The hopes expressed by Portugal earlier this year of an agreement on nuclear enrichment between Iran and the world’s major powers looks like coming to fruition.
Portugal’s hopes were based on its burgeoning new relationship with the Islamic Republic of Iran that began just a couple of months before last week’s breakthrough deal in Lausanne, Switzerland.
Under an historic framework arrangement with the United Nations Security Council, Iran, still regarded by some as a pariah state, has agreed to limit its nuclear programme.
Critics, most notably Israel, Saudi Arabia and Republicans in the United States, believe the deal shows far too much leniency towards Iran. That is not Portugal’s view.
In essence, Iran has agreed to curtail uranium enrichment in exchange for the phased lifting of international sanctions.
It is clear that Iranian scientists have the engineering capability to enrich their stockpile of uranium to the high level required to make nuclear weapons. The agreement may not change that capability, but it will entice Iran to stick to its stated intention of limiting enrichment to the level needed to generate electricity from nuclear power.
Iran’s nuclear expertise, materials, laboratories and factories developed over the past 15 years remain intact, but the preliminary promise reached last week means they will be subject to inspections and monitoring by the International Atomic Energy Agency (IAEA).
The deal so far is only an unwritten preliminary understanding. A formal, comprehensive accord is expected at the end of next month.
It will lead to the lifting of nine years of UN sanctions and isolation that have crippled Iran’s economy. Both the EU and the US have indicated they will start to lift sanctions as soon as the IAEA verifies that Iran is complying with its side of the bargain.
During the last few months of tough diplomacy featuring the United States, China, Russia, Germany, France and the UK, Portugal has been quietly promoting bilateral relations and expanding co-operation with Iran on cultural, scientific, sports and tourism fronts.
On a visit to Tehran in late January, Portuguese Foreign Minister Rui Machete met with Iranian President Hassan Rouhani and with cultural and business leaders. Machete said that all countries, including Iran, were entitled to have access to civilian nuclear technology. In the foreign minister’s words, Portugal “totally encouraged” the intensifying talks aimed at a negotiated solution.
Iranian Culture Minister Ali Jannati said there was “a solid base for expansion of bilateral relations and the two countries can promote their all-out co-operation in the next years”.
A memorandum of understanding was signed under which the University of Lisbon and the University of Tehran will establish educational and research exchange programmes for students and professors. Direct flights between Lisbon and Tehran were among the other subjects discussed.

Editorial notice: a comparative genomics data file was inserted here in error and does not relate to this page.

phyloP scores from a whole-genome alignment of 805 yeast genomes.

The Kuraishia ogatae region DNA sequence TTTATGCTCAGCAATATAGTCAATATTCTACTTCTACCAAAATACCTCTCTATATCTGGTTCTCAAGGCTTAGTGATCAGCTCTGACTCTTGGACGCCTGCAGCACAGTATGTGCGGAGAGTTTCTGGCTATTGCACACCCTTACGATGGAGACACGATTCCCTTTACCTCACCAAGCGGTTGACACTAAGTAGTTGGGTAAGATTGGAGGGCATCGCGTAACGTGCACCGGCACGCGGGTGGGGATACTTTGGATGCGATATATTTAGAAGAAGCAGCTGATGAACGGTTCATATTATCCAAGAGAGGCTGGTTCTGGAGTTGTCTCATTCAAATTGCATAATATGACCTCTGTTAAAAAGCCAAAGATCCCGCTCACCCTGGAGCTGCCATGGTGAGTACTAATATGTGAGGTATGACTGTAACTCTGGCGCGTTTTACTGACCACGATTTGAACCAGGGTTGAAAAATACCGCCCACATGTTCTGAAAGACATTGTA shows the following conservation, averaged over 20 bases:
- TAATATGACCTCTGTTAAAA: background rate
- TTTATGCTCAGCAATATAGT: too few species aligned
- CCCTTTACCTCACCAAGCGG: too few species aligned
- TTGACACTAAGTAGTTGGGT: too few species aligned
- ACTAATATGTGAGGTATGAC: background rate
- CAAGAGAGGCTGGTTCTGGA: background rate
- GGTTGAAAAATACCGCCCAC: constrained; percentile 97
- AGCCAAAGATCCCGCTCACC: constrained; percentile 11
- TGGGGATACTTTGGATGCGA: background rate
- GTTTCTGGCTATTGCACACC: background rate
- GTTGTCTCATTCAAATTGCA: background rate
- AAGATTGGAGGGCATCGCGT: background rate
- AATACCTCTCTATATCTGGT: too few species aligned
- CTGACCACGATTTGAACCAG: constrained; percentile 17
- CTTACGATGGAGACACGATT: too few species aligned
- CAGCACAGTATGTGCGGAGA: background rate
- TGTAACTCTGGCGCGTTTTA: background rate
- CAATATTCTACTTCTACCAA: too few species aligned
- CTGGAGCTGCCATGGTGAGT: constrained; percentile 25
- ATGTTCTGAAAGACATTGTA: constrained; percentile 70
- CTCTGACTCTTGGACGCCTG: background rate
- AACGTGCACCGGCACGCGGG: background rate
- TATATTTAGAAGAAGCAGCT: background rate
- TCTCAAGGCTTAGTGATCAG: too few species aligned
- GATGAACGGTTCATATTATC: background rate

The proposals were all relatively modest but still highly significant as this was the first visit by a Portuguese diplomatic delegation to Iran in 40 years.
Machete commended President Rouhani for all the reforms the Iranian leader had undertaken. “Hassan Rouhani has succeeded in depicting a new image of Iran on the international scene and highlighted Iran’s role in the region by increasing relations and proposing initiatives,” Machete said.
The visit was seen as a turning point in bilateral relations and the highlight was the observation by both Rouhani and Machete that Iran and Portugal could provide a bridge between the Middle East and Europe.
In a loosely related move a month earlier, Portugal’s parliament had passed a motion to join other legislative assemblies in the EU in recognising Palestine as an independent and sovereign state. The motion noted that negotiations between Israelis and Palestinians were essential if security and peace in the region were to be realised.
All this must now be seen in the context of the widening and worsening situation across the Middle East.
The re-election last month of Israeli Prime Minister Benjamin Netanyanhu has done nothing to increase the likelihood of Palestinian statehood or lessen Palestinian-Israeli distrust.
In their bid for greater influence in the region, Iran and its archenemy Saudi Arabia continue to fuel sectarian violence in Iraq, Syria, Jordan and most recently Yemen.
Portugal’s willingness to help link Iran with Europe and the wider world is for now obscured by rampant chaos and bitter confrontation in the Middle East, but it will continue to offer a modicum of hope.
By LEN PORT
Photo: Iranians hold Iran’s national flags as they celebrate in the street of Tehran on April 2, after nuclear talks between Iran and world powers ended in Lausanne, Switzerland. Iran and six world powers have agreed on the key points of a deal over Iran’s controversial nuclear programme. Iranians were happy to hear that world powers are ready to lift the sanctions against the country.
Photo by: ABEDIN TAHERKENAREH/EPA
Len Port is a journalist and author based in the Algarve. Follow Len’s reflections on current affairs in Portugal on his blog: algarvenewswatch.blogspot.pt